This fast-paced historical review shows how much change has already impacted Europe; the same is true for each of the provinces conquered by Alexander the Great and, truly, one for each of the corners of the world.

Why do socio-political structures change?

The purpose of these reviews is to make vividly clear that the list is endless of socio-political structures, of all sorts, that ruled parts of the world for long periods of time and are no more.

Many a reason brought these changes about.

Military strength first come to mind. Empires and kingdoms would grow larger and more powerful until they lost to a stronger foe, leading to boundary modifications or complete disappearance; sometimes, they may even come to lose to a weaker one, after having withered away internally.

Civil strife and discontent with existing structures can lead to the break-up of large ensembles or in drastic internal reorganisations.

Other, exogenous factors also come into play.

The rise of new ideologies – republicanism, democracy, Leninism, Maoism – has led to complete overhauls of State institutions and radically affected political structures. The first 1917 revolution in Russia swept away over four hundred years of tsarist history within a single week; in China, the struggle between the nationalists and the communists led to the de facto separation of the country into two separate units.

Changing social norms, such as the growing difficulty of regimes to violently suppress dissent in the face of their public opinion, and the advent of technology, including the emergence of widespread photography in the media, played a strong part in the unfolding of decolonisation processes and other revolutions.

We have always been looking for common institutions

Interestingly, history also offers examples of socio-political structures deciding to come together and creating new, common institutions.

The Polish-Lithuanian Commonwealth is a good example, as the two countries, following several agreements, merged through the Union of Lublin in 1569. The Union lasted for over two hundred years and only broke apart when the repeated partitions of Poland by its neighbours erased it from the map of Europe between 1795 and 1919.

Likewise, the thirteen North-American colonies, progressively established from the beginning of the 17th century, decided, following the War of Independence, to come together in a common political structure through the Articles of Confederation of 1777.

Finally, in Europe, following the mass suicide of World War II, the process of European integration began with the Treaty of Rome, in 1958, and has been ongoing ever since.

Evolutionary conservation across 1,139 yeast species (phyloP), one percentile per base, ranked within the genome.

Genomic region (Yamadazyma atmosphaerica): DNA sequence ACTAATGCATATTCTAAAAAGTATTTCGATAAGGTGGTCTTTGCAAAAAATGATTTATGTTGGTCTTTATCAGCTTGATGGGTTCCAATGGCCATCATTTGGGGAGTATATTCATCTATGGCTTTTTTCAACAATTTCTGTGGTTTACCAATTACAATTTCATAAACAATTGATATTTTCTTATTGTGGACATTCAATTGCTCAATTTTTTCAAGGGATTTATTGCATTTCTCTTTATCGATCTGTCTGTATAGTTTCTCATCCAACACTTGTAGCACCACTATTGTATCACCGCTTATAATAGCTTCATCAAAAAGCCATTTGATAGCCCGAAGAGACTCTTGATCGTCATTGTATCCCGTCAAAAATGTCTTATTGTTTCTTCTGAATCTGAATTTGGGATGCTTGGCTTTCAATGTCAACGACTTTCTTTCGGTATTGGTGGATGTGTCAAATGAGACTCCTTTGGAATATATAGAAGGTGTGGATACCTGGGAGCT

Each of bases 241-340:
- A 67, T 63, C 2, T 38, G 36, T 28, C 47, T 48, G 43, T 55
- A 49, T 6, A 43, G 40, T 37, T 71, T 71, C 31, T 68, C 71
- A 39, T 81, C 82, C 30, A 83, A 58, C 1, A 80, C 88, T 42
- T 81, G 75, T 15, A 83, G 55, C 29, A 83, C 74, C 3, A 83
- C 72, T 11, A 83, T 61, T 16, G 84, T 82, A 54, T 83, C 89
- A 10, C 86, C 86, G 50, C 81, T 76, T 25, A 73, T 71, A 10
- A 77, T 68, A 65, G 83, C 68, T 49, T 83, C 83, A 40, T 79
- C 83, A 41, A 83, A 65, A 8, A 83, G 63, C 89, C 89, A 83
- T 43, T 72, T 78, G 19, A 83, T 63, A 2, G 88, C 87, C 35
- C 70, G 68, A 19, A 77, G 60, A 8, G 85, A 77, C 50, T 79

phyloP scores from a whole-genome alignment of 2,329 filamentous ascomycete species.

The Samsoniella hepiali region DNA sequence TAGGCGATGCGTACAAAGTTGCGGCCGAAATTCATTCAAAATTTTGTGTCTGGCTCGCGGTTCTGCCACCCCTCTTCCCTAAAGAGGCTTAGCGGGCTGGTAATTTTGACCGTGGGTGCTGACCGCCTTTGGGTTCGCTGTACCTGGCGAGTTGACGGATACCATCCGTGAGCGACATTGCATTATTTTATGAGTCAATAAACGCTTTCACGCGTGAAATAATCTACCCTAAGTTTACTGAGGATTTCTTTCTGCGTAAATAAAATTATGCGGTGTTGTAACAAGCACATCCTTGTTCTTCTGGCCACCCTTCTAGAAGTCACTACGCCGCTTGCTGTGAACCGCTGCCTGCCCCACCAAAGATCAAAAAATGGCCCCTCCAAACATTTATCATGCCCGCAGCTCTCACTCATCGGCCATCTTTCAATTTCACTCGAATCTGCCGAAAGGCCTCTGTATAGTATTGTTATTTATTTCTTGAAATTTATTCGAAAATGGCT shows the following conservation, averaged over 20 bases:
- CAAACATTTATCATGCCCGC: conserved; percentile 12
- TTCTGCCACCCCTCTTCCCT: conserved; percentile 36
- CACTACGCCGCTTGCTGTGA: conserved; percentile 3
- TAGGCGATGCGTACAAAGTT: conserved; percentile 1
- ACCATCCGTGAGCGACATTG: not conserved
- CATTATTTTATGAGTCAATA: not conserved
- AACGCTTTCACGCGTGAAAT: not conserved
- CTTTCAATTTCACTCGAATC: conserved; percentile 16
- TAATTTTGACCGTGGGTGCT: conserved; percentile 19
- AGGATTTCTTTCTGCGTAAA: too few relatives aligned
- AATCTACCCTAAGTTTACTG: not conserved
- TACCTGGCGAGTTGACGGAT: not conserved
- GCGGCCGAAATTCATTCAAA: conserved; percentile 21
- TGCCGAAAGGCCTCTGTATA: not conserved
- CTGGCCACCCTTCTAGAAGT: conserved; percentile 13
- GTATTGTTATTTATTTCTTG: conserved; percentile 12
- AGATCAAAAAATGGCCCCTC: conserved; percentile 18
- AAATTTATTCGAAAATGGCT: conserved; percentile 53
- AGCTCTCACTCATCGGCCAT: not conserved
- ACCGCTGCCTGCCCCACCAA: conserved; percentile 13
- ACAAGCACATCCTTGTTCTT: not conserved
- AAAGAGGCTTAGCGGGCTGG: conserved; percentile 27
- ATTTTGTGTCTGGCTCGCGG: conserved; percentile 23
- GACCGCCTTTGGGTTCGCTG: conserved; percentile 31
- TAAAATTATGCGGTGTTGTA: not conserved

We therefore see that the history of socio-political structures is not a long line of quiet evolutions into the countries we now know. It is marked by the continual creation and creative destruction of structures that ruled for hundreds of years and periodically came to an end, making way for newer players, either unwillingly or as a response to a new environment.

Like many others, Alexander’s empire, while long gone, has not disappeared from memory and, to this day, its legacy continues to exert a lasting influence on its former territories and on their people. We have not forgotten it: we remember its existence, recognise its achievements, and yet we do not think of mourning it. Simply, with time, we have moved on.

Let us shape the change for the future

Let us take a step back to understand what the inevitable changes in socio-political structures really means: it means that the current nation-States will not always stay as they are. It means that, over the long run, the fixed borders we grew up with will, one way or another, not endure. It means that we should be open to think about a stronger Union, more fitted to the future of Europe and the challenges ahead.

Our small European countries, on their own, are shrinking in population and relative economic power. The rise of developing countries and re-balancing of economic relationships is natural and should be welcomed. It also means that, alone, none of us will be able to make our voice heard. We, as Europeans, have to finally ignite the fire of change and get together, to show the world that there are no barriers, no differences, and no horrors of history that people cannot overcome to ensure a brighter future.

And we should not be afraid to do so: Change is going to come anyway. Let us embrace it.

About the Author:

Louis currently works for the United Nations in Nairobi, Kenya. Before that, he also worked for the UN in Côte d'Ivoire and New York, and, among others, with the European Commission on political affairs and with the Council of Europe on anti-money laundering activities. He is a strong EU and world federalist and passionately debates socio-political topics. You can find him on his blog Food For Thought.